Demand Response - Policy

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Since its inception, the Office of Electricity Delivery and Energy Reliability (OE) has been committed to modernizing the nation's electricity delivery infrastructure to assure consumers a robust, reliable electric power system that meets their increasing demand for energy. OE's mission includes assisting states and regions in developing policies that decrease demand on existing energy infrastructure. Appropriate cost-effective demand response programs can be one part of achieving that goal. OE has been at the forefront of assisting states and regions to develop guidelines for demand response programs, particularly over the last 11 years when interest in demand response increased.

Demand response is an electricity tariff or program established to motivate changes in electric use by end-use customers, designed to induce lower electricity use typically at times of high market prices or when grid reliability is jeopardized. In regions with centrally organized wholesale electricity markets, demand response can help stabilize volatile electricity prices and help mitigate generator market power. Demand response can include consumer actions that can change any part of the load profile of a utility or region. Common methods of engaging customers in demand response efforts include offering a retail electricity rate that reflects the time-varying nature of electricity costs or programs that provide incentives to reduce load at critical times. Radio or internet-controlled switches on residential air conditioners or electric water heaters is but one of many methods used.

More demand response is not always a good thing; instead it is situational, where it sometimes may not make economic or environmental sense to use. Whether a utility and its regulator encourages demand response is an economic decision they make relative to the local specific electricity supply mix and market conditions. In addition, sometimes demand response is not an environmental positive, such as when it shifts usage from one time period that has generation with lower emissions behind it to another time period whose replacement generation has higher emissions.

OE provides technical assistance, when requested, in a number of ways to independent system grid operators and state and regional policymakers to help them determine policies for appropriate levels and types of demand response programs, enabling technologies, dynamic pricing tariffs, and other aspects of demand response.

The Federal Energy Regulatory Commission (FERC) is quite active on demand response, such as its March 2011 market-based demand response compensation rule for centrally organized electricity markets, as well as its series of demand response assessment reports.

In July 2011, FERC and DOE jointly submitted to Congress a required “Implementation Proposal for The National Action Plan on Demand Response.”  The Implementation Proposal is for FERC’s June 2010 National Action Plan for Demand Response. Part of the July 2011 Implementation Proposal called for a “National Forum” on demand response to be conducted by DOE and FERC.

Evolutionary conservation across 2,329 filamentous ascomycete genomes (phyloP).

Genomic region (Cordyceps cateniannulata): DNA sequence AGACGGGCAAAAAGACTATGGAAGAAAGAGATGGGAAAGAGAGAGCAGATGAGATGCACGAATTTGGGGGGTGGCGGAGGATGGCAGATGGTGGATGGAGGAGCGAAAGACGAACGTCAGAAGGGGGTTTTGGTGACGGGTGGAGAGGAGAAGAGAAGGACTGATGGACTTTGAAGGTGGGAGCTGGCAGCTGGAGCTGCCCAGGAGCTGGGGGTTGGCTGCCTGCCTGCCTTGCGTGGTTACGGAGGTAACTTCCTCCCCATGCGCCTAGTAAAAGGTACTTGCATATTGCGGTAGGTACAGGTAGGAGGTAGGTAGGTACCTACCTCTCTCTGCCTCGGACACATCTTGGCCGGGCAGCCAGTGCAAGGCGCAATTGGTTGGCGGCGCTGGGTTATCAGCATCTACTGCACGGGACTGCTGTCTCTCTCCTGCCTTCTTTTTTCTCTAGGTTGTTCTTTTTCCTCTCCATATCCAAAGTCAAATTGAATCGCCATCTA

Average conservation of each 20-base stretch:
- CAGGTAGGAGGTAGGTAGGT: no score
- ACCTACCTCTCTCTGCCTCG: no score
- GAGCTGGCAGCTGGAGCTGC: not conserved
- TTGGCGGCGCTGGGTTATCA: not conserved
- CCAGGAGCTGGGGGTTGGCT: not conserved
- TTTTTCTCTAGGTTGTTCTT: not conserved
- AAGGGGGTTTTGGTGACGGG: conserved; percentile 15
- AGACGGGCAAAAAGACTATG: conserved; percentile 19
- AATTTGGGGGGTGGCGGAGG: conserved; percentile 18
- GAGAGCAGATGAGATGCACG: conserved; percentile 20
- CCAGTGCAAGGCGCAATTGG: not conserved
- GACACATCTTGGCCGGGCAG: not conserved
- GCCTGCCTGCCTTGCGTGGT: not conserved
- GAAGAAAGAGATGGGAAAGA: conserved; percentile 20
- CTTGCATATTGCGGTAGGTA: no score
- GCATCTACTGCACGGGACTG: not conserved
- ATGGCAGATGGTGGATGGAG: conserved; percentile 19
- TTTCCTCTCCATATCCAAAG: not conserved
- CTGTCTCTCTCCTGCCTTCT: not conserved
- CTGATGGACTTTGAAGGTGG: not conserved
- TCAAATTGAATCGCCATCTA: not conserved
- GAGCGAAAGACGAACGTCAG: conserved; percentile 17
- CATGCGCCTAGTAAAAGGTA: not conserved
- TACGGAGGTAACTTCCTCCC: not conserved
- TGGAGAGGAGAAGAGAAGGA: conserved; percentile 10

As noted in the July 2011 FERC-DOE Implementation Proposal, DOE provided a large boost to demand response through the American Recovery and Reinvestment Act’s $4 billion of federal funds from DOE in the Smart Grid Investment Grant and Smart Grid Demonstration programs. Aspects of the retail side of smart grid can better enable many aspects of demand response, though smart grid is not required to implement demand response programs. Many of the Recovery Act projects involve deployment of enabling technologies and customer information/feedback systems to facilitate demand response. These include both information and control technologies such as in-home displays and programmable and communicating thermostats with corresponding demand response programs. A number of consumer behavior studies will be performed use of the installed equipment in order to examine factors that influence the participation of consumers in dynamic pricing programs, as well as the influence of these programs and enabling technologies on customer response.

OE continues to support the development of demand response by providing technical assistance to independent system operators and state and regional policymakers to enhance the development of their demand response programs, technologies, services infrastructure, dynamic pricing tariffs, and other related activities. This assistance takes many forms, including providing access to experts and offering webinars and workshops.

The FERC-NARUC Collaborative on Smart Response is a forum for the Federal Energy Regulatory Commission (FERC) and NARUC leaders to discuss forward-looking issues concerning smart grid and demand response. The collaborative particularly focuses on issues which require attention from both state and federal regulators, but also serves to inform on trends and new ideas. The collaborative meets three times each year in conjunction with major NARUC meetings. OE provides technical assistance for the collaborative.

Another key activity is the ongoing support of regional demand response efforts. More Information



Larry Mansueti
Director, State & Regional Assistance
National Electricity Delivery Division
Office of Electricity Delivery and Energy Reliability
U.S. Department of Energy
Washington, D.C. 20585
Phone: 202-586-2588